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Numa – a disruptive form of education

by | Jan 31, 2018 | Business | 2 comments

A few days ago, Stratio asked if anyone from the Numa Team wanted to write about this exciting experience. Rather than writing about it alone, we preferred to sit together and mix our thoughts and feelings about our journey through Stratio – Because we are all equals and one of the main values we are learning about here at Stratio is team work.

Numa is Stratio’s innovative educational center in all things Big Data & AI. The name derives from No-University, No-Master because that’s what it intends to be: A disruptive method of learning that does not follow the usual academic rules and aims to nurture the talent of its participants to prepare them for the professional world.

Numions&NumaTrainers

Numions & Numa Trainers at our offices in Madrid

Why did you apply to join Numa?

When we first heard about Stratio and visited its company website, what struck us was the fact that it was a pioneering Big Data company with its main office in Spain. We have all been interested in Big Data for a while now and we were surprised and pleased to find a company based in Madrid. Stratio also uses the most up-to-date technologies, that are very innovative today and we are all very interested in learning about these.

A special mention to the work values of the company is a must: Make mistakes, Try new things, Dream big, Work hard, Be nice to people, Help each other, Be a team player, Laugh out loud, Play fair, Do the right thing.

At first, they seemed too good to be true. But these values are a core part of daily life at Stratio and are as real as anything! We think that being comfortable at work is as important as having a good salary, in some cases even more important. It has been a very positive experience to see a company that sticks to its values even when it grows to over 300 members of staff.

The idea of dedicating some weeks to learning before incorporating the workforce was a big deal because most of us are recent graduates and this will be our first work experience.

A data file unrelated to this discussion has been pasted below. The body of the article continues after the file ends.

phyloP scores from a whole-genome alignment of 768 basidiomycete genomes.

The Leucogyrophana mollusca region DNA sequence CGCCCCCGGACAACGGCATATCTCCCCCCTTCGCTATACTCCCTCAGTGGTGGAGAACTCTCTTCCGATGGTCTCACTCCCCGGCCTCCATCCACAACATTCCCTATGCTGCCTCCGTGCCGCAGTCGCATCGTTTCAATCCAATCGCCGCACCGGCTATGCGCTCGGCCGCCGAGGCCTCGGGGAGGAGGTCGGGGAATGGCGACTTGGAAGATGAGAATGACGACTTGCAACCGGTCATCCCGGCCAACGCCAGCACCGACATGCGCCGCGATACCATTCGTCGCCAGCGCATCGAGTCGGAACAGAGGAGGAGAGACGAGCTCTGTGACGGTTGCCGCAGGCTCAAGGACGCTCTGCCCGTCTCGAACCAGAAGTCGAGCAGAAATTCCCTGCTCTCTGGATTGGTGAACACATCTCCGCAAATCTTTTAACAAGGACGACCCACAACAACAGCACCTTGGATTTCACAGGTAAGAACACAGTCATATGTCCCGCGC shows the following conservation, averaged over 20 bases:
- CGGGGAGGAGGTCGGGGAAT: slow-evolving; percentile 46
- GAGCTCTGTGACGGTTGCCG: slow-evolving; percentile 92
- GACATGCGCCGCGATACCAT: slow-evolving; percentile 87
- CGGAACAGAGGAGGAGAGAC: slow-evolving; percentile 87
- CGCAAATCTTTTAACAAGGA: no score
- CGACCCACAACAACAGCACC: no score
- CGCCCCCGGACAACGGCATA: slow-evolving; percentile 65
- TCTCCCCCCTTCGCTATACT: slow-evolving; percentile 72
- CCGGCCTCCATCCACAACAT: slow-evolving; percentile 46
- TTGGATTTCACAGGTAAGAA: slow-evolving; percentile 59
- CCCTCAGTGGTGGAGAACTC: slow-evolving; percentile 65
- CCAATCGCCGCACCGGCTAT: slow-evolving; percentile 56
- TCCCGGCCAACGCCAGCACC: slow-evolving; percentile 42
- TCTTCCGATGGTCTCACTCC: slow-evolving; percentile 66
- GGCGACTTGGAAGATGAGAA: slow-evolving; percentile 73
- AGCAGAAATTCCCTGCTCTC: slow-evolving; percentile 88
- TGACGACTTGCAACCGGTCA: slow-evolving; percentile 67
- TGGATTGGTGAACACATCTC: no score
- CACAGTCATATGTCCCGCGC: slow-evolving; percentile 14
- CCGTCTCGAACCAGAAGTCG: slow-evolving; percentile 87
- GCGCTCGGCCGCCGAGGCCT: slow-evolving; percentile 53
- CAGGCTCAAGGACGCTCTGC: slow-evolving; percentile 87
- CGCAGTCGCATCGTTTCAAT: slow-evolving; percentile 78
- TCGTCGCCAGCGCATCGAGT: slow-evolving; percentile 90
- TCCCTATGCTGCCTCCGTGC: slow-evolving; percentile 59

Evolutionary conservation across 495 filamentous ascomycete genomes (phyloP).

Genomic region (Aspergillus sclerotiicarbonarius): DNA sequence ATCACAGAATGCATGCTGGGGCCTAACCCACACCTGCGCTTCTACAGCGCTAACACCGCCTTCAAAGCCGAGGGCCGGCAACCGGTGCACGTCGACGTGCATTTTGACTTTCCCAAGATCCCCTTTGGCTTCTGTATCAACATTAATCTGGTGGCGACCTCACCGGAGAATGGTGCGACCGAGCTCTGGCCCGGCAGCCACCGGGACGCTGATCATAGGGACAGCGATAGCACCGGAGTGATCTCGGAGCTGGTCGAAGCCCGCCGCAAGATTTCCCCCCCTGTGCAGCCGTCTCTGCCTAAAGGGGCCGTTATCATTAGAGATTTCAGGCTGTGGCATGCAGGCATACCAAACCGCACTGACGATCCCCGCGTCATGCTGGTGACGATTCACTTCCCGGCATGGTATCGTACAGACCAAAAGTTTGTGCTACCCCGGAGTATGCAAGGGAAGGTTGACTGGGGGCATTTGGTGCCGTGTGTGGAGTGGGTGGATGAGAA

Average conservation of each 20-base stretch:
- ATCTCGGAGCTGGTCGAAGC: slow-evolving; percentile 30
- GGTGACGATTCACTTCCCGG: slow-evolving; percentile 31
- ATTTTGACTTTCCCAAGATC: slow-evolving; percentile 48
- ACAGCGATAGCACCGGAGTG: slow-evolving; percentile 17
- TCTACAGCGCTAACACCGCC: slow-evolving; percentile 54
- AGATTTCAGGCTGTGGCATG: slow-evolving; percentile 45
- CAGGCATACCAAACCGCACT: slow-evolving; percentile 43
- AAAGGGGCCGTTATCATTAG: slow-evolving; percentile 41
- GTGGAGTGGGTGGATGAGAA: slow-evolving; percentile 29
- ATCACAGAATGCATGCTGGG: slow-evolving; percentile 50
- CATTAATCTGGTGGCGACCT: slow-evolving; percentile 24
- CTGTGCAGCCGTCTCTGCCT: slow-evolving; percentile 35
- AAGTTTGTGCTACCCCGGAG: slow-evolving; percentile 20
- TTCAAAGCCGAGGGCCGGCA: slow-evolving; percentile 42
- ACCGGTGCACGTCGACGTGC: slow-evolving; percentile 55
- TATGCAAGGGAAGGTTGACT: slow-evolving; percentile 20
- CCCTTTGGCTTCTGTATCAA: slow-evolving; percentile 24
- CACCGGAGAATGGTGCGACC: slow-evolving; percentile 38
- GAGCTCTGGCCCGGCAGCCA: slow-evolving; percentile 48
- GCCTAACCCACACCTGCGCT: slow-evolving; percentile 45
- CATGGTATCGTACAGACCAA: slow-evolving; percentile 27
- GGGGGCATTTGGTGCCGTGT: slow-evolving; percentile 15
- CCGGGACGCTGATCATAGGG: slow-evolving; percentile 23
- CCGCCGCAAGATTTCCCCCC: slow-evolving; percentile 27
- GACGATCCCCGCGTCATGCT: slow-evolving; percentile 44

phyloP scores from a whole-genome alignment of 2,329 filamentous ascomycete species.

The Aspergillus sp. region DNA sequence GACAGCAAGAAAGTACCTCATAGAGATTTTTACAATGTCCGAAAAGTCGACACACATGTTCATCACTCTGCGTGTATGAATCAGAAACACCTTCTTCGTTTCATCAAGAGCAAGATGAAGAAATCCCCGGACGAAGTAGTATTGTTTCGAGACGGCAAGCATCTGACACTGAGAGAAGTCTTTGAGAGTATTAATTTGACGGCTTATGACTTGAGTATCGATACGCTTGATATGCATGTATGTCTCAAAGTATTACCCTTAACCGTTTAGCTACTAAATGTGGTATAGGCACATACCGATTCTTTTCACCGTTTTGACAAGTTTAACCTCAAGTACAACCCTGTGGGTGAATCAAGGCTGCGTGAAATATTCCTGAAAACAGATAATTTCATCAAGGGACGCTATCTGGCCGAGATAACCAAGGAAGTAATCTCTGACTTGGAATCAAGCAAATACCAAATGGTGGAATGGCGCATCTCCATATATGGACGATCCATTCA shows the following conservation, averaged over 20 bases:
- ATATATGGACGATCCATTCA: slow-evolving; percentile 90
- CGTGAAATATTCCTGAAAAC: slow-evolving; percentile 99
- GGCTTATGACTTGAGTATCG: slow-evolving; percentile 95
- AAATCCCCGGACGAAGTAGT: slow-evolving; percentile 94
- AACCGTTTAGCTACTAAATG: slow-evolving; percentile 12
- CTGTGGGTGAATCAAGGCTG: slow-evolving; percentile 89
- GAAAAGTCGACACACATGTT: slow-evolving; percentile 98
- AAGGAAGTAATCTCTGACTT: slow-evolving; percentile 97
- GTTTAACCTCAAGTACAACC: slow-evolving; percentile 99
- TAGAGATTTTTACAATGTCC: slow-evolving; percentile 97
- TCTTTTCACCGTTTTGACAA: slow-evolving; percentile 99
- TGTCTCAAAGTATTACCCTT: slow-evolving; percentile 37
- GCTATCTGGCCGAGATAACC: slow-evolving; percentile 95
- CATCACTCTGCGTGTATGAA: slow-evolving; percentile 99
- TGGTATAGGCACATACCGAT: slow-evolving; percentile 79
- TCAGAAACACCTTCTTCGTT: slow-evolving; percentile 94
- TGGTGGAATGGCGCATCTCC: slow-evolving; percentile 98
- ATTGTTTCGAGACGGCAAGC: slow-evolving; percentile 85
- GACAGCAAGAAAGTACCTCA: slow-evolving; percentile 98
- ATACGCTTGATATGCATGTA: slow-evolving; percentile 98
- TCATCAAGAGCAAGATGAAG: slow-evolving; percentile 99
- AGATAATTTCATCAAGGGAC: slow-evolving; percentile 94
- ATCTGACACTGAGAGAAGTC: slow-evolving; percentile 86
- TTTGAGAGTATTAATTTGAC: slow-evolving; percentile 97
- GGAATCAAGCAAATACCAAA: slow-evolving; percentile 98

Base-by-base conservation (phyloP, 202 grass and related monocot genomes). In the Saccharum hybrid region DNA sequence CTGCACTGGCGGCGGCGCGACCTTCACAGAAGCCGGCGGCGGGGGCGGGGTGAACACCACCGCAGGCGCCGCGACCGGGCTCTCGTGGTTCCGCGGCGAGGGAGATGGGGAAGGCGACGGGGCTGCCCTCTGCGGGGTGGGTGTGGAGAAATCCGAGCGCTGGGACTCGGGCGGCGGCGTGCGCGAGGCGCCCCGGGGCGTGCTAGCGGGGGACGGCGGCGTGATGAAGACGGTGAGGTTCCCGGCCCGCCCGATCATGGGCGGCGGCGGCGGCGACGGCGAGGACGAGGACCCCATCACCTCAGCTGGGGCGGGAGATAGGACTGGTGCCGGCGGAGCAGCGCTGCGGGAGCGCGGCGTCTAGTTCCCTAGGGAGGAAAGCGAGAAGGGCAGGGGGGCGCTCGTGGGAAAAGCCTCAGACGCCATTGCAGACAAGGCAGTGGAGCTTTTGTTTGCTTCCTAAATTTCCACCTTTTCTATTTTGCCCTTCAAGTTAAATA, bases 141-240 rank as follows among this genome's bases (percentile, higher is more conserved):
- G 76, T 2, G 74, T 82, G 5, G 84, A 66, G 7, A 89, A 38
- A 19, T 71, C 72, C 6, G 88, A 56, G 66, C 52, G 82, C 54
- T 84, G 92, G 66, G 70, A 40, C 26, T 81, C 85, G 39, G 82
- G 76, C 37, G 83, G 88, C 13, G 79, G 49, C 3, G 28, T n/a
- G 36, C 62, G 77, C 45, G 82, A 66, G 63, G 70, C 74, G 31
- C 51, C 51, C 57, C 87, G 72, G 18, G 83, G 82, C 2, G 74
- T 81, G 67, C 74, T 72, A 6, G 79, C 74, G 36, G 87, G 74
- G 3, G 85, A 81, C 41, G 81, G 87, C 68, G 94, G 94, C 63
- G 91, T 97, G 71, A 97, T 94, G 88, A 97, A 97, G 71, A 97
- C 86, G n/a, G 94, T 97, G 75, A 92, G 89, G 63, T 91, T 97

What is different to a usual master’s program?

For us, the main difference about Numa is the practical nature of the course, the immediate application of knowledge and the flexibility that the program offers. During traditional master courses at university, we had to stick to the traditional curricula chosen by the head of department (that sometimes didn’t match the knowledge that the teachers wanted to share or even real-world problems). When you tried to suggest something different or to move away from an out-dated technology on to a new one (so many hours programming in assembler…), it was usually impossible to modify a subject.

It’s great to have the opportunity to learn about what you really want to and to be able to put it all into practice. We have the extra motivation that every technology we are learning in Numa will be applied in a near future at StratioBD.

What have you covered so far?

Even though the project has only just started, we have already had a number of modules which have provided us with an in-depth knowledge of the culture and philosophy of Stratio, its product, its organization, methodology and of course our colleagues. All this just in the first week!

During the second week, we started with more technical modules, such as JIRA, MAVEN, AWS and so on. We are facing the coming weeks with mixed feelings because we are going to start with Scala. Though we are very enthusiastic about it, we are also a bit frightened!

Would you recommend someone to apply to Numa?

At this point, we all have someone in our minds that we think would thoroughly enjoy Numa and the Stratio experience. We think this no-master’s is a great opportunity to get close to a new way of working in a progressive way.

Numa is a No University, No Master’s degree in Big Data. Numions are the students of this No Master´s. For 12 weeks, Stratio will host 8 recent graduates. They will learn about Big Data, Spark, Kafka, Digital Transformation and much more with our experts.  At Stratio we believe in disruptive educational models. What better way to learn than through real, hands-on training?

Thank you for preparing this blog post Laura Álvarez González, Laura Sande Castro, Edurne Castillo Prieto, Ernesto Villanueva Lázaro, Jose Alberto García Pinteño, Pablo Hidalgo Martin, Cristina Flores Fernández and Lydia Ramos Blanco. Best of luck!

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